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Redefining the role of the Chief Digital Officer

The role of the Chief Digital Officer, or, alternatively the Chief Data Officer, is one where the job description is fluid. This reflects the uneven pace of most business development, as companies twist and turn on their digital transformation journeys and review each disruptive challenge that’s thrown at them.

The role of the Chief Digital Officer within a corporation is to define the company’s digital strategy and to take charge in executing its cross-functional transformation, so that the firm transforms into a fully digital enterprise. This isn’t a one-off process, of course, given the extent of change across all sectors.

What would or should a CDO do?

As it stands, many companies do not have a Chief Digital Officer or Chief Data Officer in place and those that do are still trying to pin down the full-scope of duties. Just a couple of years ago, out of the world’s top 1,500 companies, only 6 percent had already created the position of Chief Digital Officer or equivalent.

With the Chief Data Officer role, by 2018 a recent Forrester survey shows that 51 percent of organisations have appointed a Chief Data Officer, with another 18 percent planning to do so. The types of duties were varied, encompassing enterprise data architect, data quality and governance manager, business strategy leader, business regulation compliance officer.

According to PwC’s annual Digital IQ Survey, many companies that have determined they need a digital thought leader are continuing to struggle to find the right executive who matches the required strategic goals. Add to this there is the complexity of finding the right person who is in tune with digital business model and understands the company’s digital capabilities and operations, both now and future state.

Furthermore, the person needs to have considerable experience (not easy, given the relatively newness of the role); plus the usual tick-lost of right personality, demonstrable leadership abilities, and self-determination to see projects through to completion.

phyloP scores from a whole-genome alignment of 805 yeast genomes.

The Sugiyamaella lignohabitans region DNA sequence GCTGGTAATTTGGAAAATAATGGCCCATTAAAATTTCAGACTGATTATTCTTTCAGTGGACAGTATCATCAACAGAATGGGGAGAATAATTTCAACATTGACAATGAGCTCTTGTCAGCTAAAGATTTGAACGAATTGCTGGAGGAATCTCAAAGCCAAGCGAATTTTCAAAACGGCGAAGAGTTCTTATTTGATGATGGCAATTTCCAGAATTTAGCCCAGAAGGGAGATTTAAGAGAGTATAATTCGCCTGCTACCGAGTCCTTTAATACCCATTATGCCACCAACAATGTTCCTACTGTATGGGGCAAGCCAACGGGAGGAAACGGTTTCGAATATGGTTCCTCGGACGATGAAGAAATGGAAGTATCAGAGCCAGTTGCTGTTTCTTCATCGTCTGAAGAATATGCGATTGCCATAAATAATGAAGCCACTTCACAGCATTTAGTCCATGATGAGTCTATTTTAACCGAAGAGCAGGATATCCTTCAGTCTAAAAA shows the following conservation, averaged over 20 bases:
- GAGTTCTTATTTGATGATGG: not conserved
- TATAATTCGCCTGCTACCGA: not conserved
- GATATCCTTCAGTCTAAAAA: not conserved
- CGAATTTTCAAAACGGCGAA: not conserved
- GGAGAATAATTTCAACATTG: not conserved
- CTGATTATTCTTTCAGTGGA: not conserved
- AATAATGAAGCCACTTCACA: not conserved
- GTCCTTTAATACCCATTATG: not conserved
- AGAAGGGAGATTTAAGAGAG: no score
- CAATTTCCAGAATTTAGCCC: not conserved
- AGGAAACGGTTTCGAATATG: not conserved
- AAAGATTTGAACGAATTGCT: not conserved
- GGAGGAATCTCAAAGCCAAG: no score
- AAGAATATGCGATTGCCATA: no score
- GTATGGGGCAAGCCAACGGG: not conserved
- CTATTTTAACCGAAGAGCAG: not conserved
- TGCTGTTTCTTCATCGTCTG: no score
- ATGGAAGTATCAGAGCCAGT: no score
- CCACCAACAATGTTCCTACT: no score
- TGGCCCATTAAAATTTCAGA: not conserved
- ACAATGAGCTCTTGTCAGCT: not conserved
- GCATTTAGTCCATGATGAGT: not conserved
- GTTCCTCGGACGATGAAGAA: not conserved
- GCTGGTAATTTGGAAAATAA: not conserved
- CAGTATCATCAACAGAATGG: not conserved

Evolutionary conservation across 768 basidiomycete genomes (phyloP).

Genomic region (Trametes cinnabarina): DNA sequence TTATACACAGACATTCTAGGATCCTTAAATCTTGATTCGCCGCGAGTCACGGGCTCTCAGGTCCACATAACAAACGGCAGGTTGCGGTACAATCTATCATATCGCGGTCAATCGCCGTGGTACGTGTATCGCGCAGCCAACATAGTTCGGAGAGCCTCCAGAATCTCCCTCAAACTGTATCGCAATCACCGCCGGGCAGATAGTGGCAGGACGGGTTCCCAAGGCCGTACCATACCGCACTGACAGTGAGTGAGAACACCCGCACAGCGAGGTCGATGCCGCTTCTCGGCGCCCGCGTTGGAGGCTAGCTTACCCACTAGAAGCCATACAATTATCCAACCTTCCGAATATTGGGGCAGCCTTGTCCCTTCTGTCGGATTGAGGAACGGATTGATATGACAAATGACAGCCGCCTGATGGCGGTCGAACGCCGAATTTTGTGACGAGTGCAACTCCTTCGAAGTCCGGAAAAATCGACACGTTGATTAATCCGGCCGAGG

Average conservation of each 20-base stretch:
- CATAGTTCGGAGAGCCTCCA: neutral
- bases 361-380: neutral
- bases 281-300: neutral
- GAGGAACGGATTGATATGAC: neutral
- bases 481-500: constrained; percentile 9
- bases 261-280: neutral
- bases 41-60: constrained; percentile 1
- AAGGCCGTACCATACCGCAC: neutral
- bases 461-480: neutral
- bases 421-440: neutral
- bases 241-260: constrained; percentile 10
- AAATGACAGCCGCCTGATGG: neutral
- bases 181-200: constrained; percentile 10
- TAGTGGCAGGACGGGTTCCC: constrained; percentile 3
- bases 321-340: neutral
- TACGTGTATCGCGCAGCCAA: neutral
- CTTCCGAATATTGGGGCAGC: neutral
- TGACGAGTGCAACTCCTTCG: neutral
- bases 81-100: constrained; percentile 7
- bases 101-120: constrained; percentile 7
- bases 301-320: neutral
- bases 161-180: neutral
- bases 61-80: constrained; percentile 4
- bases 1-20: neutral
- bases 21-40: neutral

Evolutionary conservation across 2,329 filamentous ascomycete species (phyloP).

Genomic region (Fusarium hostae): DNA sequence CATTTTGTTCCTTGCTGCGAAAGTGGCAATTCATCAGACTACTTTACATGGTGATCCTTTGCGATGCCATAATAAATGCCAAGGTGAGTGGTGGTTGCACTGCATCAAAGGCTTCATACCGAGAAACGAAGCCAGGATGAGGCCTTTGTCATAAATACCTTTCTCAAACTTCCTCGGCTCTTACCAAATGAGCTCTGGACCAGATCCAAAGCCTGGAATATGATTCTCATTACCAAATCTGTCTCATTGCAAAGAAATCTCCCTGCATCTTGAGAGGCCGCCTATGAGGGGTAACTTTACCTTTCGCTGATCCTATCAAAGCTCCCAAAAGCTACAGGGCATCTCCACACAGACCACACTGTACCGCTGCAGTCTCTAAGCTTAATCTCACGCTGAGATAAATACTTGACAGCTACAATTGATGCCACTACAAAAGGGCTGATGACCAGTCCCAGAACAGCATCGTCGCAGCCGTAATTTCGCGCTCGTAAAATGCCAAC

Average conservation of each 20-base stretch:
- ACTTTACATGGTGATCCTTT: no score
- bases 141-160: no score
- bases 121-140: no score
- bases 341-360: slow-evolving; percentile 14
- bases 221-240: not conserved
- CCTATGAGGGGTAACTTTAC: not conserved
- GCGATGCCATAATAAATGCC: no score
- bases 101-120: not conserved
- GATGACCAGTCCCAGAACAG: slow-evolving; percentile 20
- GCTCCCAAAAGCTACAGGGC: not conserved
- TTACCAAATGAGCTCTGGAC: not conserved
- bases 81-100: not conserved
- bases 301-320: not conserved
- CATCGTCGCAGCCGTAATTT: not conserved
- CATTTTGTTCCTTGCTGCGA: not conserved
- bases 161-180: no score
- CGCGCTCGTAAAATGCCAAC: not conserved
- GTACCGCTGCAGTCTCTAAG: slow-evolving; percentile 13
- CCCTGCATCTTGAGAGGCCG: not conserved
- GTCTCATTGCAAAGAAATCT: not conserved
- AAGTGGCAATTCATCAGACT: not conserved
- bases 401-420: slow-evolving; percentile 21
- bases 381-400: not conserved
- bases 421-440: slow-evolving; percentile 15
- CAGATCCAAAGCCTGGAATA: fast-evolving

Archetypes of the Chief Digital Officer

To help companies find the right Chief Digital Officer for their particular business, PwC has developed five traits, or what they call “archetypes”. These are, as outlined on Strategy&: the progressive thinker, the creative disrupter, the customer advocate, the innovative technologist, and the universalist. These types are designed to provide an indication of the potential range of roles and responsibilities that the new C-level position might be engaged with.

In summary, these roles translate as:

The progressive thinker: This officer’s mission is to think imaginatively in relation to how the business can be transformed through digitization. The person will provide the inspiration as the company attempts to go fully digital.

The creative disrupter: This executive sets out to offer a more hands-on approach to the continuous development of new digital technologies and business models and solutions.

The customer advocate: These types of officers are primarily market-driven and customer satisfaction oriented.

The innovative technologist: This executive is keen to promote new digital technologies throughout the organization, both inside and customer facing, embracing the Internet of Things, mobility, social media, and analytics.

The universalist: This officer seeks to manage all aspects, and all value-creation levers, of a complete digital transformation. The role is describes by PwC as the “most visionary of the five archetypes.”

Success with each of these roles will be is hard to judge initially, especially since the role is not yet well defined; however, failure will be very obvious.

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Written By

Dr. Tim Sandle is Digital Journal's Editor-at-Large for science news. Tim specializes in science, technology, environmental, business, and health journalism. He is additionally a practising microbiologist; and an author. He is also interested in history, politics and current affairs.

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